The drivers then need to negotiate the famous right handed, where Senna ended up in the barrier whilst leading a race by over 30 seconds. They then head into the darkens of the tunnel, with the light change proving to be a big issue and often drivers are running on memory here until their eyes are able to adapt to the light.
They pass by the impressive yacht club on the left, before spotting their breaking zone and into the first of the chicanes and one of the few overtaking opportunities during the Grand Prix. It’s now into one of the best sequences on this racetrack.
Cars reach speeds of veer 250kmph per hour through the high-speed chicane, which requires a brave outlook with the change of direction included, as well. The next chicane is much slower as drivers start to get towards the end of the lap.
Cars then slow down as they approach Rascasse corner where the cars will have a shallow exit and short run into the final turn, known as the Antony Noghes corner, named after the organiser of the first Monaco Grand Prix. Drivers then sprint for the finish line as they work their way back up the hill.
The first Grand Prix that was held in Monaco was back in 1929. It was Prince Louis II that was the driving force behind the race, but it was Antony Noghes that was the race organiser. The race was then held from 1929 through to 1937, before featuring just 3 times before 1955 – mainly down to the war.
Since then, it’s been one of the stalwarts of the drivers’ championship. The track has come under criticisms of late however, with many stating that the lack of overtaking sections makes for a pretty boring race. But, purists will argue that F1 is as much about strategy as it is overtaking, which has a huge role to play in this race.
1960’S – THE KING OF MONACO
Graham Hill was the dominant force throughout the sixties at Monaco and his 5 race wins crowned him the nickname as the “King of Monaco”. Hill was able to win his first race in 1963 and from there had been able to dominate several races since then. He is still regarded today as one of the best drivers that the track has seen and only Ayrton Senna has managed to top his 5 wins, with 6 in total.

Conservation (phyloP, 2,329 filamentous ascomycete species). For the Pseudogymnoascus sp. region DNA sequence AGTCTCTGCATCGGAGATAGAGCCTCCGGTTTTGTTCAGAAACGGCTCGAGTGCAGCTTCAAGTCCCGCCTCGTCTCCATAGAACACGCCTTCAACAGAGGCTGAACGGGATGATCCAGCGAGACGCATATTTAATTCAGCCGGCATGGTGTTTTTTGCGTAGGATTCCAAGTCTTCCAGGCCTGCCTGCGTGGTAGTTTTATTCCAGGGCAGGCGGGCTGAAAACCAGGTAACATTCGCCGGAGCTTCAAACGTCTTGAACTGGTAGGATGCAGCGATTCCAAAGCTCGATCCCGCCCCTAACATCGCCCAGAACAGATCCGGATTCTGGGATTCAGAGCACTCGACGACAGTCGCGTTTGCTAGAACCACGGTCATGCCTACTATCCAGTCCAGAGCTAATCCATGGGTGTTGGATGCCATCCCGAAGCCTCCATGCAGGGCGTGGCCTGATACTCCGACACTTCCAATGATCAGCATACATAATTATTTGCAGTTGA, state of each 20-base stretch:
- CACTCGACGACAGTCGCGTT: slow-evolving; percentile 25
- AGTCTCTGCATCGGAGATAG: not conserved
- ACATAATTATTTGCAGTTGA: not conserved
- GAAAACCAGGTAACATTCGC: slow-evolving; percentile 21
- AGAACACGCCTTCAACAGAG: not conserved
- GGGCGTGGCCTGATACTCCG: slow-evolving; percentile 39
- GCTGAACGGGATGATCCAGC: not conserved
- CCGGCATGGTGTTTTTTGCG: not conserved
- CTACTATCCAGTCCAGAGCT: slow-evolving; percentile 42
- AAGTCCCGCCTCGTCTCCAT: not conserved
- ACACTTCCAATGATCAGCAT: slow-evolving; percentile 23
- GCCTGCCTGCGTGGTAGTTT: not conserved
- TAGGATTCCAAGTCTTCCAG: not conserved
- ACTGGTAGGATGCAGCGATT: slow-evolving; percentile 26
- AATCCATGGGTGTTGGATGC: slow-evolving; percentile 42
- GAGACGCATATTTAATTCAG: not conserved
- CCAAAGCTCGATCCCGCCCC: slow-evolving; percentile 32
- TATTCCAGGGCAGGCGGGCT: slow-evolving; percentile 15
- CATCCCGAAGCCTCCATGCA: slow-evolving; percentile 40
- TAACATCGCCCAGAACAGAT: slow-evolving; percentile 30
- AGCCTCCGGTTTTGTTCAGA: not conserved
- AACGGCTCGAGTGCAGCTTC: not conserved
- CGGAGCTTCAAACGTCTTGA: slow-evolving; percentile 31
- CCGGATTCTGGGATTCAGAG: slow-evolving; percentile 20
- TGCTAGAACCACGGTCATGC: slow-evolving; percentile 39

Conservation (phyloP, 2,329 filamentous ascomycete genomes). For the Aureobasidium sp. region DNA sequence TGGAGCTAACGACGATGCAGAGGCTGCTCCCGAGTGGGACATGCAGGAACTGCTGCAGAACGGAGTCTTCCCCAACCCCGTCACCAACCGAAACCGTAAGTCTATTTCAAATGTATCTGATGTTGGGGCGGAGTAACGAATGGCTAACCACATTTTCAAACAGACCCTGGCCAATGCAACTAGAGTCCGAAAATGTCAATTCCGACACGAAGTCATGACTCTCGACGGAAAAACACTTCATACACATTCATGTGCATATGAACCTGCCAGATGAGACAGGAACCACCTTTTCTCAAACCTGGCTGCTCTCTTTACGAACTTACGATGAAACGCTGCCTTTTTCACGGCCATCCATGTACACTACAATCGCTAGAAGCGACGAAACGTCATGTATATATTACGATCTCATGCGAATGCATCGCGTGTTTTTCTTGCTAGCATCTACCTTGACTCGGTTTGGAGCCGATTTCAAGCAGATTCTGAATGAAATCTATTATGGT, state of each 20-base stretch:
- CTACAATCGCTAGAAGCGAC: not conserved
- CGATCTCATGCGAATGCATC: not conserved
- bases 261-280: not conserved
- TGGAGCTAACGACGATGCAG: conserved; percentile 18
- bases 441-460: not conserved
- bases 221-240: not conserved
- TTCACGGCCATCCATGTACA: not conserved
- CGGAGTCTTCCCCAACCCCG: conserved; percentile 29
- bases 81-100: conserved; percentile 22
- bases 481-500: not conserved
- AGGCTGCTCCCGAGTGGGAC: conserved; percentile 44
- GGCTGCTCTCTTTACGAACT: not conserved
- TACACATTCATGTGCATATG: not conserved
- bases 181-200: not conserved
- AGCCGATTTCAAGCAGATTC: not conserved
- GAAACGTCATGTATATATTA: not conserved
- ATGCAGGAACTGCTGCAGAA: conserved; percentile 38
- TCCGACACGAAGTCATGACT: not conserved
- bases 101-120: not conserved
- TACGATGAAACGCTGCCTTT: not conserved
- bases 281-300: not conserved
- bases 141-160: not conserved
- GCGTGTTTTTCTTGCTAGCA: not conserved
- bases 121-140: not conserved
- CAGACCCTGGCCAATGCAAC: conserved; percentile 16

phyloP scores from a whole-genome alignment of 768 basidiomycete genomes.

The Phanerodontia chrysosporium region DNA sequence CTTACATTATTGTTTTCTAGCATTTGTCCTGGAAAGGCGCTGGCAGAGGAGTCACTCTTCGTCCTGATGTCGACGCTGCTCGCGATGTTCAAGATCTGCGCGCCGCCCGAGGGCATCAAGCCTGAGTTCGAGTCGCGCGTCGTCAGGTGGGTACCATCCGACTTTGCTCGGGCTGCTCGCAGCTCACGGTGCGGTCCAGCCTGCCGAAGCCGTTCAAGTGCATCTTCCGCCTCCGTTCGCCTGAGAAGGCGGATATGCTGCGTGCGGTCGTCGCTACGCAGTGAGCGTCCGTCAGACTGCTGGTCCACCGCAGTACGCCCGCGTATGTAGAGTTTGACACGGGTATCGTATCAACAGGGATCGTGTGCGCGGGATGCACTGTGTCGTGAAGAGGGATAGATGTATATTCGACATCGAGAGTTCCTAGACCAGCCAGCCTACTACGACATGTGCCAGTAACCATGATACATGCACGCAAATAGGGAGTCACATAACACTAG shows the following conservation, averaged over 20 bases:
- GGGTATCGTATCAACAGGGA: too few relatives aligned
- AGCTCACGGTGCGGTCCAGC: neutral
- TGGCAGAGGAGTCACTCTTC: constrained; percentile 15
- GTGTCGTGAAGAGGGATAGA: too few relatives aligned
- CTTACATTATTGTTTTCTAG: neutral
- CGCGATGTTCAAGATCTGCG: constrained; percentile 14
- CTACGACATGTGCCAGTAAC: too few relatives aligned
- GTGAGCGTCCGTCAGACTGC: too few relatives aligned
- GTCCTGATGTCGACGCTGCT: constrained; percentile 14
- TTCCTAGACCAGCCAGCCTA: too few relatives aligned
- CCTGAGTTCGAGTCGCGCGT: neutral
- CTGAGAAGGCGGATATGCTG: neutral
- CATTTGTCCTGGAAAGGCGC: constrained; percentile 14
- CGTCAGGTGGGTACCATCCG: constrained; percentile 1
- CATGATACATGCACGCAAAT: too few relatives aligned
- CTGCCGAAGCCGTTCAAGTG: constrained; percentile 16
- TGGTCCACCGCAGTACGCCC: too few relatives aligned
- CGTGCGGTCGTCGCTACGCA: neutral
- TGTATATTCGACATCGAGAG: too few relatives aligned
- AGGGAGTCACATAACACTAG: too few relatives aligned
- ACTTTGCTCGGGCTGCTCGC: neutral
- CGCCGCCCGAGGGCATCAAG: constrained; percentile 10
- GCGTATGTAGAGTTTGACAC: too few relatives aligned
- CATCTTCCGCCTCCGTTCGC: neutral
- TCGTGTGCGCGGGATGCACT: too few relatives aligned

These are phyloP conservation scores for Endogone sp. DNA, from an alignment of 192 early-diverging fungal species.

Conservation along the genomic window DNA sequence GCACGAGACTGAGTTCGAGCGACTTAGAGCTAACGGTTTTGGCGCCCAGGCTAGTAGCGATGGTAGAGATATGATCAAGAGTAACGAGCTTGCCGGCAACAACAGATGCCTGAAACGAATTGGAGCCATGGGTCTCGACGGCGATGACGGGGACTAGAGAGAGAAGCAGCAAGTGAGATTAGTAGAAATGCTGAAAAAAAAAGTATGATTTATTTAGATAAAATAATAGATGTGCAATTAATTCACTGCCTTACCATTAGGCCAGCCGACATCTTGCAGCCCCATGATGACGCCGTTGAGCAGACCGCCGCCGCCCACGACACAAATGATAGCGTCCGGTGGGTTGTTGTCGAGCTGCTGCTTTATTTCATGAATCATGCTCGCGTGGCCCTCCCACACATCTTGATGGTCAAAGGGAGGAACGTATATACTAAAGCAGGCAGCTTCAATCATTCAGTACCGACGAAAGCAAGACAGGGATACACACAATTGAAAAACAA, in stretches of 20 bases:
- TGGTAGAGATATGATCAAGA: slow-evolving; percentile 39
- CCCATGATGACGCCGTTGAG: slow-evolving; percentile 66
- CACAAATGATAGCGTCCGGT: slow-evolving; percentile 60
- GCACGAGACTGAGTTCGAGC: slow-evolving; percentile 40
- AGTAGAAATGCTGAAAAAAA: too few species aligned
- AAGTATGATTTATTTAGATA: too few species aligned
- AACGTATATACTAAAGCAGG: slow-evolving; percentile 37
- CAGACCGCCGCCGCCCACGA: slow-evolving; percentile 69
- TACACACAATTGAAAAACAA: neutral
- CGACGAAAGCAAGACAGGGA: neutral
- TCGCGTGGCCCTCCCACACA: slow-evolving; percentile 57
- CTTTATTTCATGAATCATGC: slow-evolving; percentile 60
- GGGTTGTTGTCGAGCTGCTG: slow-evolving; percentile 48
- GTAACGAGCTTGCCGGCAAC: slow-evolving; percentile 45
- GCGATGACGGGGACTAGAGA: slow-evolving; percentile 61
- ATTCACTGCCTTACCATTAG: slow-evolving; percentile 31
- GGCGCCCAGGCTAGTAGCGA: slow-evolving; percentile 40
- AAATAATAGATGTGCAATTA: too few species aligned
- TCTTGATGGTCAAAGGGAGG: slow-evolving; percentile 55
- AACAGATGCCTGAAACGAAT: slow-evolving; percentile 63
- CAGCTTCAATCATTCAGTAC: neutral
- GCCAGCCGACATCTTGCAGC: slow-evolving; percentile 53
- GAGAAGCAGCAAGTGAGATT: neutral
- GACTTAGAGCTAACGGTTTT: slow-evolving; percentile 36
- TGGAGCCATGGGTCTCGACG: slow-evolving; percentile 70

1984 TO 1993 – SENNA & PROST DOMINATE
Only two drivers won the Monaco Grand Prix between 1984 and 1993, in the form of Ayrton Senna and Alain Prost. The pair were at the peak of their powers and whilst Senna came out on top of the battle 6 times, it was often Prost who was pushing him hard to create a piece of history and widely be regarded as two of the best drivers of all time.
2006 – QUALIFYING
Whilst qualifying isn’t usually as interesting as the race itself, around Monaco, as mentioned previously, it holds as high regard as any of the tracks in the world. This was highlighted in 2006, when Michael Schumacher, after being provisionally in pole position with qualifying drawing to a close, parked his car on the track, blocking opposition and forcing them to drive around and essentially lose all time on their final flying lap.
Schumacher claimed that he had to stop due to car failure, but the FIA disagreed and eventually he was to start the race from the back of the grid. He eventually finished in 5th position, with Spaniard, Fernando Alonso, picking up the win and extending his lead at the top of the drivers’ championship, before going on to win by just 13 points over Schumacher in what was determined to be a pivotal point in the season.